Oh, British Airways, I didn’t mean to cheat on you, but other airlines tempted me with their lower fares that popped up on Orbitz. So I did it. I booked with Polskie Linie Lotnicze LOT, discounting all those fine flights we’ve had together these past few years: Russia, Croatia, and who could forget the 11 hour flights that shuttled me to and from my beloved home state and the wonderful city of London? This time, though, your tickets to Eastern Europe were so damn exorbitant that you reluctantly drove me into the arms of a certain Polish airline sporting a Star Alliance membership. Well, how bad could it be?
It sucked. Flying LOT is akin to being magically transported back in time to find yourself on an American airline from the 1980s. For ten hours.
Entertainment options were sparse. They showed one movie, The Astronaut Farmer, I think. None of those fancy personal seatback TVs that the Brits provide to all of their customers regardless of class. No free socks (about half of the socks I own are of the blue BA variety), earplugs, or eyeshades. I think my blanket was vintage 1970s Polish Army issue, or at least hadn’t been washed since then.
And the food? In general, I will eat anything that is presented to me, including airline food. Dry ham sandwich on Continental? OK, whatever. Bizarre chicken and rice concoction on Air France? Sure. LOT’s food, however, was downright terrible. One meal, in particular, included four pieces of bread, a salad composed of peas, corn, and cubes of ham slathered in an unidentifiable white sauce, and an entrée of spaghetti noodles topped with pieces of hamburger meat (I think) and cheese. I was a bit saddened that there was no dessert. Prosze, can’t I please just have one piece of chocolate on this 10 hour flight from hell? Nie!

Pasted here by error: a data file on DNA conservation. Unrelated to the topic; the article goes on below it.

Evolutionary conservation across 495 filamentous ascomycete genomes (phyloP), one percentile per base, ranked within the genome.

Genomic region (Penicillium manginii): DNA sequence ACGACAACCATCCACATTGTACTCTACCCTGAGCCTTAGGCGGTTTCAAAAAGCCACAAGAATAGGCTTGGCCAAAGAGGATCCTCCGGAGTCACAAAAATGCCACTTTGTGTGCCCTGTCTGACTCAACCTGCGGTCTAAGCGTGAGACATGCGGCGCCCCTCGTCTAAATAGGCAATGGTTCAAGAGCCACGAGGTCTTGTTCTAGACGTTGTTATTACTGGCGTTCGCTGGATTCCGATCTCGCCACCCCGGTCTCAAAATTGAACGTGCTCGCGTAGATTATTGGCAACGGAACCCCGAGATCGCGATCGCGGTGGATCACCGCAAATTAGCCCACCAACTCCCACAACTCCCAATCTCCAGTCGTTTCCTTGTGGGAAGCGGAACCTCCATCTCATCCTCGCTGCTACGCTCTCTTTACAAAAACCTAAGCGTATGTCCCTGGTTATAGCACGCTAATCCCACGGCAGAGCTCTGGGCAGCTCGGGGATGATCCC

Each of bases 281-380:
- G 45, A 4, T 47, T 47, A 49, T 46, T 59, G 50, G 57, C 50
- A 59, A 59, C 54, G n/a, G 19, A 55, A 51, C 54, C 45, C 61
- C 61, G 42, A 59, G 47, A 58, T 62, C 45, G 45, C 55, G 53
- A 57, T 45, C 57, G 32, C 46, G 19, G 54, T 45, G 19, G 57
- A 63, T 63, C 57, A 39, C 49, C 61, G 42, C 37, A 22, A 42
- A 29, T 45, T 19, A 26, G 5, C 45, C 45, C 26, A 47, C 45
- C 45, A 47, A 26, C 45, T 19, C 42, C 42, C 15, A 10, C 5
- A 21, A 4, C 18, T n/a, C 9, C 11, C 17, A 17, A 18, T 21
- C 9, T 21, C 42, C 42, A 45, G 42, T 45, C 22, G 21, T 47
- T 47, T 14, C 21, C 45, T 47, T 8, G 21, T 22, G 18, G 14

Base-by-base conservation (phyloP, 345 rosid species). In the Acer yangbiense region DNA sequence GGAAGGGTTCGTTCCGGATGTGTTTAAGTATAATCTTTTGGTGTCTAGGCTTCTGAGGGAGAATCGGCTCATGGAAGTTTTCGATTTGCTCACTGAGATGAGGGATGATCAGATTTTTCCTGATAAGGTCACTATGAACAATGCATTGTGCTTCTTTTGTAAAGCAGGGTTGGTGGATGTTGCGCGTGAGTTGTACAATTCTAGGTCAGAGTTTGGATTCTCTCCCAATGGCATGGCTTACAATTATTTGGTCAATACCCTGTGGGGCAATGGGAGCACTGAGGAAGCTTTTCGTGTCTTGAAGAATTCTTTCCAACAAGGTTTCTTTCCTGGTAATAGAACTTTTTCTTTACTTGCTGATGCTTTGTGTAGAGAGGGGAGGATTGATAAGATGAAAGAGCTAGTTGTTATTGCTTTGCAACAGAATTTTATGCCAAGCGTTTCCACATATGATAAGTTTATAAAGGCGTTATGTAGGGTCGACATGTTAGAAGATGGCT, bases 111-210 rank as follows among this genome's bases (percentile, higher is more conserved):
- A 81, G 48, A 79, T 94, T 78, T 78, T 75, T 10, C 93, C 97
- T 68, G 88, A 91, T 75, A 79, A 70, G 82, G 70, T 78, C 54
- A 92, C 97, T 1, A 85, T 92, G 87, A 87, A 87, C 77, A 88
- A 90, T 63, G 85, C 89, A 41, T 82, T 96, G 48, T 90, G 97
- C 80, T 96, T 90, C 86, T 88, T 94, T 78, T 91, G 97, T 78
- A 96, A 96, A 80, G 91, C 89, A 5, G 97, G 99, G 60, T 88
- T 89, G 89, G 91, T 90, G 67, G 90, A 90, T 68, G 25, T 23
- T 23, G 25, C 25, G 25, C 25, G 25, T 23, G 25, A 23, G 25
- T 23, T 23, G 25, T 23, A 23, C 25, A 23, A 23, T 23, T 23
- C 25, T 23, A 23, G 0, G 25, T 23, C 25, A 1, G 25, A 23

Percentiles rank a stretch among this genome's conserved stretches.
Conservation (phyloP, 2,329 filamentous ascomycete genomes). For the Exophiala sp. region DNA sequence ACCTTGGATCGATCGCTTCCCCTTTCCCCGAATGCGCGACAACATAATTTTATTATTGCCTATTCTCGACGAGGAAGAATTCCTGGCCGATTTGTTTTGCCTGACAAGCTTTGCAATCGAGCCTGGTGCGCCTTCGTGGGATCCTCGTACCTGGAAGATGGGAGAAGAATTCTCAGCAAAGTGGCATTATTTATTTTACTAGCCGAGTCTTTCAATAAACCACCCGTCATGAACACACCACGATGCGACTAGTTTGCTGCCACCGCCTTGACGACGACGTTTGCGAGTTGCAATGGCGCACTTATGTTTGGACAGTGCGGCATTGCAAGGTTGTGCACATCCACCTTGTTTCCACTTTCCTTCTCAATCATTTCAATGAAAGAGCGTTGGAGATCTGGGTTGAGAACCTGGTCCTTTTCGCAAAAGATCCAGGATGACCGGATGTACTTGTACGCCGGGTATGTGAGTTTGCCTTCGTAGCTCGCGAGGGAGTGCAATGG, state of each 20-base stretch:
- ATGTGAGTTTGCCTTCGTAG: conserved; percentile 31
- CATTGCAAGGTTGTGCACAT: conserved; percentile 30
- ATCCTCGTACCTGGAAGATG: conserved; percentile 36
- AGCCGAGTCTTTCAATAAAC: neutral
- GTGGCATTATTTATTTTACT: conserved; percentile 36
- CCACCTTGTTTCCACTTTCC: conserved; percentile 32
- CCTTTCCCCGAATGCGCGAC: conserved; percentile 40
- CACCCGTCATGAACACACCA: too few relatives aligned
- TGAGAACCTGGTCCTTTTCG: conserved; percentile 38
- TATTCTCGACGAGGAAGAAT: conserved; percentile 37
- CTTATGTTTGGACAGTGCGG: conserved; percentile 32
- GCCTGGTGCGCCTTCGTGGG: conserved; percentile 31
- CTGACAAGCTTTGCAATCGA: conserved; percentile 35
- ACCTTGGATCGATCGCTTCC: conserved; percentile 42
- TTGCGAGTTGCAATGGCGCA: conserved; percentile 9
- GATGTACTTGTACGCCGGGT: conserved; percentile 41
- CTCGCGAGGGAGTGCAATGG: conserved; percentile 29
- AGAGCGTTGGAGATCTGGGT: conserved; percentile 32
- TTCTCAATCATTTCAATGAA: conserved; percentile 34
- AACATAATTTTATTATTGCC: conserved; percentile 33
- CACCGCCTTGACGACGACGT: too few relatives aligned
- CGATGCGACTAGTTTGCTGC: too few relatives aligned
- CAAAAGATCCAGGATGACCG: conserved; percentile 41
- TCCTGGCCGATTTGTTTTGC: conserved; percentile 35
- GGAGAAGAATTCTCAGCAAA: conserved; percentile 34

The check-in process was yet another chance for LOT to show its true colors, Star Alliance be damned. As it turns out, my four hour layover at JFK was actually quite useful, as I was forced to spend an hour and a half standing in the LOT check-in line despite assurances from the Dulles United agent that all my boarding passes were valid to Kiev. Wrong. As I was waiting in the security line to enter terminal whatever at JFK, a nice LOT employee pulled me aside and told me that I had to go upstairs, check-in again, and receive new LOT-issued boarding passes because the United ones “wouldn’t work”, or something to that effect. I am not quite clear what the point of this so-called Alliance is.
Of course, returning to the U.S. wasn’t a cakewalk, either. Checking in for my Krakow to Chicago flight was an absolute clusterfuck that resulted in the flight leaving an hour late. The line to check-in stretched all the way to the back of the building. The LOT agents blamed their slowness on the amount of luggage they had to handle. While, yes, it’s true that the Poles were absolutely loaded down with trolleys full of luggage, it’s a bit weak to blame your effed up check-in procedures on your customers (four agents checking in a Boeing 767 headed to the U.S.? Seriously?) While I spent 2.5 hours in line, Laura checked in for her Krakow-London flight in 10 minutes, if even. British Airways, naturally.
I must say I’ve also come to appreciate the smooth landing skills displayed by many U.S. pilots. While U.S. pilots tend to glide in for a smooth, almost effortless landing, their Eastern European counterparts prefer the tried and true method of plummeting from the sky, landing hard, and ultimately finishing the maneuver by bouncing several times down a less than ideally maintained runway. And then comes the applause. First time visitors to Eastern Europe are always a bit amused by the local’s propensity to cheer and clap upon the completion of a successful landing. I’m not sure if this is an indication of the airline’s safety record, their joy in finally being home, or an appreciation of a job well done by the plane’s crew. I’ve always preferred to think of it as a mixture of all three. And sometimes, after experiencing one of those landings, I’m ready to join in the applause as well.